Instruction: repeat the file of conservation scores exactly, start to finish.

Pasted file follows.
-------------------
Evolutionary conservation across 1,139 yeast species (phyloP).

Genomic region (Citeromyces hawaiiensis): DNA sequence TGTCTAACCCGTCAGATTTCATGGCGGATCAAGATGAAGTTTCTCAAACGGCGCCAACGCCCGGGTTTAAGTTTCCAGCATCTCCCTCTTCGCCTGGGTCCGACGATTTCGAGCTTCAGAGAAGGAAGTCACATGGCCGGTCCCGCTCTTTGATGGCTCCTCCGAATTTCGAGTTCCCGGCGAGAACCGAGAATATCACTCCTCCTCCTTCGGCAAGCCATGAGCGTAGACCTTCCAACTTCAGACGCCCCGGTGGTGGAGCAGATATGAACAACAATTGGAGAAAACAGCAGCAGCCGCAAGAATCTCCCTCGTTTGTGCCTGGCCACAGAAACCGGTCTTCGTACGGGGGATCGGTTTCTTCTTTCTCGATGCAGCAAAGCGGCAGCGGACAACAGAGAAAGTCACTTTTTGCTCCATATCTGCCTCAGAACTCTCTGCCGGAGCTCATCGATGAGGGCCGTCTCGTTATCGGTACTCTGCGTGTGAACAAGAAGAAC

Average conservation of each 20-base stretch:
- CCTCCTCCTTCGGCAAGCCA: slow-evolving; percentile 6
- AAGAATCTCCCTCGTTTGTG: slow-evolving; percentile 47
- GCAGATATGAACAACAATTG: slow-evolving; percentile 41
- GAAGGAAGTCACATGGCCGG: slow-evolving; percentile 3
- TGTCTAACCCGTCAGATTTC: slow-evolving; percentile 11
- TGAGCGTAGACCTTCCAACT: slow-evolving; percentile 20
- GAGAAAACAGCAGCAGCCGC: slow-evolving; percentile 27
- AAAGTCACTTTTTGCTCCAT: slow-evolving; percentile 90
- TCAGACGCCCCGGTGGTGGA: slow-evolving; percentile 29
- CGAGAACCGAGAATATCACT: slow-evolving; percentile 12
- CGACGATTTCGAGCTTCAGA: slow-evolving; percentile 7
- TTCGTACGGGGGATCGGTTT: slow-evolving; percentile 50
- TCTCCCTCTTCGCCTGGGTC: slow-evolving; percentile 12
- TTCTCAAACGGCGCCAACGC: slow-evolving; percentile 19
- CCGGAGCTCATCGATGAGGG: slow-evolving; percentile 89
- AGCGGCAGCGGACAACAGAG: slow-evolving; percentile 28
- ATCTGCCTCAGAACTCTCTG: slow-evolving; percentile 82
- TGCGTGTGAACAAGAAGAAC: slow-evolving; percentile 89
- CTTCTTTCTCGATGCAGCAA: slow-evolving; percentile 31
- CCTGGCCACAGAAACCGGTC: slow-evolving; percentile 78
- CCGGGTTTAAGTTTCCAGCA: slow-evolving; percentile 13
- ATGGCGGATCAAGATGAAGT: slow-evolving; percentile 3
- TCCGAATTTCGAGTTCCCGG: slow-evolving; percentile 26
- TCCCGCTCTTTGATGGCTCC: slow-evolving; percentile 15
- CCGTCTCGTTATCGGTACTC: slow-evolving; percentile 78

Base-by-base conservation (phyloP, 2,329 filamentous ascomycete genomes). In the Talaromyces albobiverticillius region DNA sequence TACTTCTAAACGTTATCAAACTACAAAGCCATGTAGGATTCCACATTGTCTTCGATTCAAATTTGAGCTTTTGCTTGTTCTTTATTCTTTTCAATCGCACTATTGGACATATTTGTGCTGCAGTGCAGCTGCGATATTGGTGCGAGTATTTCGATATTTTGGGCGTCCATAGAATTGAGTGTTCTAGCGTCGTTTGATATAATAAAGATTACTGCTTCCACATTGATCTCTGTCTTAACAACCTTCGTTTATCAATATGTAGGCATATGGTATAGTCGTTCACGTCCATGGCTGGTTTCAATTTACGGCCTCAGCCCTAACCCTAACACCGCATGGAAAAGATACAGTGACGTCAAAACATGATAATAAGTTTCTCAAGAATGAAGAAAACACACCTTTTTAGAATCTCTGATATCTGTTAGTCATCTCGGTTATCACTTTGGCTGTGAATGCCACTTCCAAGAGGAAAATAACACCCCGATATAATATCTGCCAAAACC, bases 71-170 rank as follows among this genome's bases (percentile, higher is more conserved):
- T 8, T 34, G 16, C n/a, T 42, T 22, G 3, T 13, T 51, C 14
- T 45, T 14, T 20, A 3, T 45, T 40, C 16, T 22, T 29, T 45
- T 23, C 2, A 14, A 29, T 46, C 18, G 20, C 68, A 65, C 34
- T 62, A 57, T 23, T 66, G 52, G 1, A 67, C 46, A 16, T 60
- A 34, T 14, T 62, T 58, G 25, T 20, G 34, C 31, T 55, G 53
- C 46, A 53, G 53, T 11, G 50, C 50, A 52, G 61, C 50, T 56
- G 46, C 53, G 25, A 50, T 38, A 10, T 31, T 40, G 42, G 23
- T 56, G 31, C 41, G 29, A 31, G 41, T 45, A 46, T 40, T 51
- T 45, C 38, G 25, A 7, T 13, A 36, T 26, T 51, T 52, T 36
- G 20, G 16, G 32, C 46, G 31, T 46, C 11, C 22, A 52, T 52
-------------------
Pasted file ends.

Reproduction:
Evolutionary conservation across 1,139 yeast species (phyloP).

Genomic region (Citeromyces hawaiiensis): DNA sequence TGTCTAACCCGTCAGATTTCATGGCGGATCAAGATGAAGTTTCTCAAACGGCGCCAACGCCCGGGTTTAAGTTTCCAGCATCTCCCTCTTCGCCTGGGTCCGACGATTTCGAGCTTCAGAGAAGGAAGTCACATGGCCGGTCCCGCTCTTTGATGGCTCCTCCGAATTTCGAGTTCCCGGCGAGAACCGAGAATATCACTCCTCCTCCTTCGGCAAGCCATGAGCGTAGACCTTCCAACTTCAGACGCCCCGGTGGTGGAGCAGATATGAACAACAATTGGAGAAAACAGCAGCAGCCGCAAGAATCTCCCTCGTTTGTGCCTGGCCACAGAAACCGGTCTTCGTACGGGGGATCGGTTTCTTCTTTCTCGATGCAGCAAAGCGGCAGCGGACAACAGAGAAAGTCACTTTTTGCTCCATATCTGCCTCAGAACTCTCTGCCGGAGCTCATCGATGAGGGCCGTCTCGTTATCGGTACTCTGCGTGTGAACAAGAAGAAC

Average conservation of each 20-base stretch:
- CCTCCTCCTTCGGCAAGCCA: slow-evolving; percentile 6
- AAGAATCTCCCTCGTTTGTG: slow-evolving; percentile 47
- GCAGATATGAACAACAATTG: slow-evolving; percentile 41
- GAAGGAAGTCACATGGCCGG: slow-evolving; percentile 3
- TGTCTAACCCGTCAGATTTC: slow-evolving; percentile 11
- TGAGCGTAGACCTTCCAACT: slow-evolving; percentile 20
- GAGAAAACAGCAGCAGCCGC: slow-evolving; percentile 27
- AAAGTCACTTTTTGCTCCAT: slow-evolving; percentile 90
- TCAGACGCCCCGGTGGTGGA: slow-evolving; percentile 29
- CGAGAACCGAGAATATCACT: slow-evolving; percentile 12
- CGACGATTTCGAGCTTCAGA: slow-evolving; percentile 7
- TTCGTACGGGGGATCGGTTT: slow-evolving; percentile 50
- TCTCCCTCTTCGCCTGGGTC: slow-evolving; percentile 12
- TTCTCAAACGGCGCCAACGC: slow-evolving; percentile 19
- CCGGAGCTCATCGATGAGGG: slow-evolving; percentile 89
- AGCGGCAGCGGACAACAGAG: slow-evolving; percentile 28
- ATCTGCCTCAGAACTCTCTG: slow-evolving; percentile 82
- TGCGTGTGAACAAGAAGAAC: slow-evolving; percentile 89
- CTTCTTTCTCGATGCAGCAA: slow-evolving; percentile 31
- CCTGGCCACAGAAACCGGTC: slow-evolving; percentile 78
- CCGGGTTTAAGTTTCCAGCA: slow-evolving; percentile 13
- ATGGCGGATCAAGATGAAGT: slow-evolving; percentile 3
- TCCGAATTTCGAGTTCCCGG: slow-evolving; percentile 26
- TCCCGCTCTTTGATGGCTCC: slow-evolving; percentile 15
- CCGTCTCGTTATCGGTACTC: slow-evolving; percentile 78

Base-by-base conservation (phyloP, 2,329 filamentous ascomycete genomes). In the Talaromyces albobiverticillius region DNA sequence TACTTCTAAACGTTATCAAACTACAAAGCCATGTAGGATTCCACATTGTCTTCGATTCAAATTTGAGCTTTTGCTTGTTCTTTATTCTTTTCAATCGCACTATTGGACATATTTGTGCTGCAGTGCAGCTGCGATATTGGTGCGAGTATTTCGATATTTTGGGCGTCCATAGAATTGAGTGTTCTAGCGTCGTTTGATATAATAAAGATTACTGCTTCCACATTGATCTCTGTCTTAACAACCTTCGTTTATCAATATGTAGGCATATGGTATAGTCGTTCACGTCCATGGCTGGTTTCAATTTACGGCCTCAGCCCTAACCCTAACACCGCATGGAAAAGATACAGTGACGTCAAAACATGATAATAAGTTTCTCAAGAATGAAGAAAACACACCTTTTTAGAATCTCTGATATCTGTTAGTCATCTCGGTTATCACTTTGGCTGTGAATGCCACTTCCAAGAGGAAAATAACACCCCGATATAATATCTGCCAAAACC, bases 71-170 rank as follows among this genome's bases (percentile, higher is more conserved):
- T 8, T 34, G 16, C n/a, T 42, T 22, G 3, T 13, T 51, C 14
- T 45, T 14, T 20, A 3, T 45, T 40, C 16, T 22, T 29, T 45
- T 23, C 2, A 14, A 29, T 46, C 18, G 20, C 68, A 65, C 34
- T 62, A 57, T 23, T 66, G 52, G 1, A 67, C 46, A 16, T 60
- A 34, T 14, T 62, T 58, G 25, T 20, G 34, C 31, T 55, G 53
- C 46, A 53, G 53, T 11, G 50, C 50, A 52, G 61, C 50, T 56
- G 46, C 53, G 25, A 50, T 38, A 10, T 31, T 40, G 42, G 23
- T 56, G 31, C 41, G 29, A 31, G 41, T 45, A 46, T 40, T 51
- T 45, C 38, G 25, A 7, T 13, A 36, T 26, T 51, T 52, T 36
- G 20, G 16, G 32, C 46, G 31, T 46, C 11, C 22, A 52, T 52